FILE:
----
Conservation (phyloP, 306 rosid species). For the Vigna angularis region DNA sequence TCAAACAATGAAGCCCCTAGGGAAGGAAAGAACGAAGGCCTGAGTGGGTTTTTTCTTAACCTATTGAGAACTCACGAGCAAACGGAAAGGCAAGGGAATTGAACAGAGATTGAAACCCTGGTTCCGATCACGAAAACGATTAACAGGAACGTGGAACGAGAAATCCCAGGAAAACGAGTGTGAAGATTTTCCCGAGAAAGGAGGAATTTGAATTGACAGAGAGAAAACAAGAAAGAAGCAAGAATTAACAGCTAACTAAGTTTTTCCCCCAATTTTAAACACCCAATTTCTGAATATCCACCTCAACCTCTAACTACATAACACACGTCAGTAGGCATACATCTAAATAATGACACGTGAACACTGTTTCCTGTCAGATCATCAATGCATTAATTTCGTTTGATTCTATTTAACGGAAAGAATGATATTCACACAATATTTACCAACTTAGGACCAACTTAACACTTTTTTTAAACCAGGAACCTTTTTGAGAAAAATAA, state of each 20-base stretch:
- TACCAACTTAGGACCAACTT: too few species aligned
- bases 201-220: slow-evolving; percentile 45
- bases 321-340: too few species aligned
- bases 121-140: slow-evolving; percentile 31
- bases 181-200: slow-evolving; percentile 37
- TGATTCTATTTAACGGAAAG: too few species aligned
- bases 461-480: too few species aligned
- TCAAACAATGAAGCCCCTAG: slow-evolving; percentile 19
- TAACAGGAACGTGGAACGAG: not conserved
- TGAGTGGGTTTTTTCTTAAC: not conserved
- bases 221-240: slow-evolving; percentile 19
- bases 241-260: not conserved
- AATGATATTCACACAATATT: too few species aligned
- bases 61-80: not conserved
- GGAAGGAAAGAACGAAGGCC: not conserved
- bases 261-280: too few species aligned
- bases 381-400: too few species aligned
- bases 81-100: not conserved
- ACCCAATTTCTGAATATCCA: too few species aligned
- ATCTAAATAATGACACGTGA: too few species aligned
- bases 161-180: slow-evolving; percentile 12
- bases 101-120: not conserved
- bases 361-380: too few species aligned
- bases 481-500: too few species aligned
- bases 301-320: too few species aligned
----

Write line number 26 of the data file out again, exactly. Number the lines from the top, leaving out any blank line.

- bases 301-320: too few species aligned